Without clear government directives on the functioning of transport infrastructure in the crisis, Japanese airlines face a tough choice during a tough time.
Japan’s top airlines are operating at nearly half their domestic capacity even though the coronavirus outbreak has left seats on flights mostly empty, amid a lack of clear government directives on the functioning of transport infrastructure in the crisis.
All Nippon Airways and Japan Airlines, Japan’s two biggest airlines, have cut around 90 percent of international flights but left much of their domestic network intact, industry data showed. The two normally fly around 800 or more domestic flights daily.
Until announcing fresh cuts on Friday the airlines were flying at around two-thirds of capacity in Japan with 10 percent of the usual demand, according to the airlines. That is despite the government declaring a one-month state of emergency in major cities on April 7 which was expanded on Thursday to include the entire country.
Japan Airlines said on Friday it would operate at 40 percent of capacity on domestic routes until the end of the month, with All Nippon Airways reducing it to 49 percent.
The decision to keep many aircraft flying is set to add further financial strain on the Japanese carriers. Their peers in India, Thailand and the Philippines have grounded all domestic flights under government orders, while those in Australia and New Zealand are flying less than 5 percent of their normal schedules due to travel restrictions and reduced demand.
Japan has not restricted domestic travel, and authorities are only requesting people to stay in and asking bars and restaurants to temporarily close without penalty.
“The government has declared an emergency, but hasn’t asked the airlines to reduce flights, rather they want to maintain the transport infrastructure,” said a person familiar with operations at the airlines, who was not authorized to talk to media.
“Some planes are flying with less than 10 passengers, but we feel we need to keep that transport infrastructure,” the person added.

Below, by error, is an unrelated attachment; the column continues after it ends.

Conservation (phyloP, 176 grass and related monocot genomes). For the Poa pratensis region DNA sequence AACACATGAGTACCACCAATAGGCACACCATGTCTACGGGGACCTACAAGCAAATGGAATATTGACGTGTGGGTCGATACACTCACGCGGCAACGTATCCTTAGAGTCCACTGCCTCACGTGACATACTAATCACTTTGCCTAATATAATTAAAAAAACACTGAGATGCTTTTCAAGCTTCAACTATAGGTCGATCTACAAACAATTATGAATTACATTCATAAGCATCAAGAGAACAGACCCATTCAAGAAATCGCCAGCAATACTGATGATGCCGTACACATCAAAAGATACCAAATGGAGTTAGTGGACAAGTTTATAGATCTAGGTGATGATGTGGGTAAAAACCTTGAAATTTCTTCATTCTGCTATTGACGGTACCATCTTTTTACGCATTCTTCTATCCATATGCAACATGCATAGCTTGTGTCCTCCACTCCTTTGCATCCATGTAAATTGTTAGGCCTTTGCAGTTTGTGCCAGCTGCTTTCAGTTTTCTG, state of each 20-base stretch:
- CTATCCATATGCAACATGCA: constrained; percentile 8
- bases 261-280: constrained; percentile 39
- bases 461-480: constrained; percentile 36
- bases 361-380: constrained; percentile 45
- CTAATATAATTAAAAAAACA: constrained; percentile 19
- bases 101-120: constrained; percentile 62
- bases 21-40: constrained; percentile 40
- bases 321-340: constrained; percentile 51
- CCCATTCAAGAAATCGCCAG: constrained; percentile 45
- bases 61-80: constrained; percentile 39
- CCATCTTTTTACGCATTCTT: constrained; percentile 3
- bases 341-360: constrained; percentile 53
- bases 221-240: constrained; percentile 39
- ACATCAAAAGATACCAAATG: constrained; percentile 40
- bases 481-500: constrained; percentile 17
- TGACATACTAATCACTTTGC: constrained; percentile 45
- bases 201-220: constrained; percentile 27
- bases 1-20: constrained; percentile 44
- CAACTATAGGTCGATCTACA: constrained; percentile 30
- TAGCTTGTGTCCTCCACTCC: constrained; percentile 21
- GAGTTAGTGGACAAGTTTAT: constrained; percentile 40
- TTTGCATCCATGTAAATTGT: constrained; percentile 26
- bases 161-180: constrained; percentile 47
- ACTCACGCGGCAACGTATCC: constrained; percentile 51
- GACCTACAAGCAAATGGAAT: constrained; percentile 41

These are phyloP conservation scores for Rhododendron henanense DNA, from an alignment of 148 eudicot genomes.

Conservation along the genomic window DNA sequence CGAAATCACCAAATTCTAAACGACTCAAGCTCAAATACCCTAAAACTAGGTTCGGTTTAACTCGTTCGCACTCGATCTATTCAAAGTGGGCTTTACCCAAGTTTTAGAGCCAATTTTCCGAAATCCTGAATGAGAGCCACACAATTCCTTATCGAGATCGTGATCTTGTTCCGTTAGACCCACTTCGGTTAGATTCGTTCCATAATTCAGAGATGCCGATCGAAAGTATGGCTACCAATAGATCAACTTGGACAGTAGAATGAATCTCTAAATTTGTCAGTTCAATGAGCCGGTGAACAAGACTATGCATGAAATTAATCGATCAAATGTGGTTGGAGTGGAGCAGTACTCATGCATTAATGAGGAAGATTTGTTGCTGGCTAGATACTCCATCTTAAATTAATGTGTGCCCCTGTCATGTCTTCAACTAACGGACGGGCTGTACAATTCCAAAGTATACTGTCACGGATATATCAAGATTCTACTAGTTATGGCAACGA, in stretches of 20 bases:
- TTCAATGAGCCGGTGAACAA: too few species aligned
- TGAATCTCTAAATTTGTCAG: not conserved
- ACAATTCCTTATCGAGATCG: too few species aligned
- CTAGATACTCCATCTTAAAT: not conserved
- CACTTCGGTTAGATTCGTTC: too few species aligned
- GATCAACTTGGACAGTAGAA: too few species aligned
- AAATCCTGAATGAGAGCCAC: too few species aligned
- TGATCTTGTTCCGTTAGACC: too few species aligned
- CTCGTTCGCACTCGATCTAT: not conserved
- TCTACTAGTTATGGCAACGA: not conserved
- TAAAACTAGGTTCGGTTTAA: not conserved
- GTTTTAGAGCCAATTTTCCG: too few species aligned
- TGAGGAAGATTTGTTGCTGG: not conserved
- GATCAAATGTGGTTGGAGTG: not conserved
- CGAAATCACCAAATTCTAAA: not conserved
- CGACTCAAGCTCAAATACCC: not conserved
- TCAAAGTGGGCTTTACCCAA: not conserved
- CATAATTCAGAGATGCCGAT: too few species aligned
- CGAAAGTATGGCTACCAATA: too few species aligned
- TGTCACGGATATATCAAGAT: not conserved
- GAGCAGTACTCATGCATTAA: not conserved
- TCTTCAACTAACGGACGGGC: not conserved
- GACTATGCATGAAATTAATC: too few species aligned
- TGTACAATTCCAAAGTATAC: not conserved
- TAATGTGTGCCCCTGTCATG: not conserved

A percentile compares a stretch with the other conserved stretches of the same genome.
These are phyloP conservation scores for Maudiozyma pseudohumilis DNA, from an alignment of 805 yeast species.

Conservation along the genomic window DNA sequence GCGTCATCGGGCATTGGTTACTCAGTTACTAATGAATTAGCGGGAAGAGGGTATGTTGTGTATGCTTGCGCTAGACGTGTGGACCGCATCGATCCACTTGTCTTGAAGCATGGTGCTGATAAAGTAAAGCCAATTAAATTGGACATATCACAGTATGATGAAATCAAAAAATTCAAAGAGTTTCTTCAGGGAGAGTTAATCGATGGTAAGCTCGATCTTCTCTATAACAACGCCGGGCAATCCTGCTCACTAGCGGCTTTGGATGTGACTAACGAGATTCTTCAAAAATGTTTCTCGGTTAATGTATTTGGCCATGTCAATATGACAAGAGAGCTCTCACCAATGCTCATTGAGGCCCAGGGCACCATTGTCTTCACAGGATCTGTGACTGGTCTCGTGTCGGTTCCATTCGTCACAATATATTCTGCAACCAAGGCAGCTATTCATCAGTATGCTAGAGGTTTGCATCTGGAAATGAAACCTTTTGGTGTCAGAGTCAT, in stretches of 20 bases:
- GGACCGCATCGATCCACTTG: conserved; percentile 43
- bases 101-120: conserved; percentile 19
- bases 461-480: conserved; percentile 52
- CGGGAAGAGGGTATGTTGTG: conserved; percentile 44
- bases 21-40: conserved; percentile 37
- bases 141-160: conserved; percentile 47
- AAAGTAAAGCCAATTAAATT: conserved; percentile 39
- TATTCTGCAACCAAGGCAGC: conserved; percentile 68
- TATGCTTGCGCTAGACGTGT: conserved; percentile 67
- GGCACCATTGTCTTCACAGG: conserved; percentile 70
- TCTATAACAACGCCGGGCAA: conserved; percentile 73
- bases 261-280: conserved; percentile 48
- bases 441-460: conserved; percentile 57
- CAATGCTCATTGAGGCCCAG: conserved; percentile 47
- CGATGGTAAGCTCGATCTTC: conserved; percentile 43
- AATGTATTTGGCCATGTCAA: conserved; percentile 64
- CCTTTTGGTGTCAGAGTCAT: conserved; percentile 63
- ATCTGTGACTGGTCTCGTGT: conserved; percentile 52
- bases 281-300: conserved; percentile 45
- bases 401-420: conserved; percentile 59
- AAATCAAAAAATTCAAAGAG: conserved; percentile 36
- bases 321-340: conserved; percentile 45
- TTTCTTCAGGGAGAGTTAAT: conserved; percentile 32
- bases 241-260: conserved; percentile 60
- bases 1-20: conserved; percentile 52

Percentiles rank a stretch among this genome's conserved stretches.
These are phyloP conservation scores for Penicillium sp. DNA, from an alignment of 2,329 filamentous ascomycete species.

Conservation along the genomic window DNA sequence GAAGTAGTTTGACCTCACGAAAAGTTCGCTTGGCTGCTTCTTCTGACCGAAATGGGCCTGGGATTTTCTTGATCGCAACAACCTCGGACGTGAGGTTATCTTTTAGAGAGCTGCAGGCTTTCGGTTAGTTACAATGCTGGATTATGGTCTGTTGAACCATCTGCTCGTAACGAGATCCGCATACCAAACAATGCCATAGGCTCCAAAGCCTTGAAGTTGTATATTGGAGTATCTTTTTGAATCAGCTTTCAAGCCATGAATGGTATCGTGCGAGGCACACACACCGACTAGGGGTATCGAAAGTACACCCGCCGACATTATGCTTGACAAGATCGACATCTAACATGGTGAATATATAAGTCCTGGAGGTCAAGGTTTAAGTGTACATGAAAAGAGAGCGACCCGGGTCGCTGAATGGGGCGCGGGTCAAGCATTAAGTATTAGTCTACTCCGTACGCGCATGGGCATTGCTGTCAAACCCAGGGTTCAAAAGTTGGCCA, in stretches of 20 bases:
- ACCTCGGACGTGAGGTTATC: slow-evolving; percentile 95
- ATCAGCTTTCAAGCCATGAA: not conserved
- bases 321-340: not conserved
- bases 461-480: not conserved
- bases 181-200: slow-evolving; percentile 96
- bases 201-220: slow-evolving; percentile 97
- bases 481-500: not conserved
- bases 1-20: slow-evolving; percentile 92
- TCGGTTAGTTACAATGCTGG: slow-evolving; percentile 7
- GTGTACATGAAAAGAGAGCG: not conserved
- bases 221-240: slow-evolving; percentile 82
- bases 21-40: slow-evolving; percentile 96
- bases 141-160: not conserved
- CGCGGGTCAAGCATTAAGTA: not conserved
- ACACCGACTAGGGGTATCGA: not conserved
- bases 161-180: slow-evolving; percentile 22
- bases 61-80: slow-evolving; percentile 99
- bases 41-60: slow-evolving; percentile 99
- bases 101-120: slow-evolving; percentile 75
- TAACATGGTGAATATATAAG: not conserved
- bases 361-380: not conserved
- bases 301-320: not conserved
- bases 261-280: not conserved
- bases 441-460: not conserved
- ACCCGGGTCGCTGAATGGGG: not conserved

An official at the Japan Civil Aviation Bureau, which oversees the carriers, described it as “business as usual”, with the airlines setting schedules based on business conditions. The government only requires them to offer refunds or new bookings to passengers affected by cancellations, he said.
Neither carrier is government owned, but ties with regulators are close, with officials and politicians willing to extend financial help in troubled times to support a domestic aviation network that connects an island archipelago stretching almost 3,000 kilometers (1,864 miles).
In a stimulus package equivalent to a fifth of Japan’s annual GDP, Prime Minister Shinzo Abe’s government has promised financial support for the carriers, although it has yet to say how much.
The Scheduled Airlines Association of Japan, which represents All Nippon Airways, Japan Airlines and 17 others, estimates that the pandemic will cost its members some 500 billion yen ($4.64 billion) in lost revenue by the end of May.
Over a year that deficit could balloon to 2 trillion yen, the industry lobby group predicts.
All Nippon Airways has asked commercial lenders and the state-run Development Bank of Japan for 400 billion yen in aid, as it burns through cash during the crisis.
“If the coronavirus downturn lasts a year All Nippon Airways will need at least 1.3 trillion yen,” said a second airline industry source familiar with the matter, asking not to be identified.
(Reporting by Maki Shiraki and Tim Kelly; Editing by Jamie Freed and Muralikumar Anantharaman)
Photo credit: A traveler walks through an observation deck overlooking runways at the Haneda International Airport in Tokyo, April 3, 2020. Jae C. Hong / Associated Press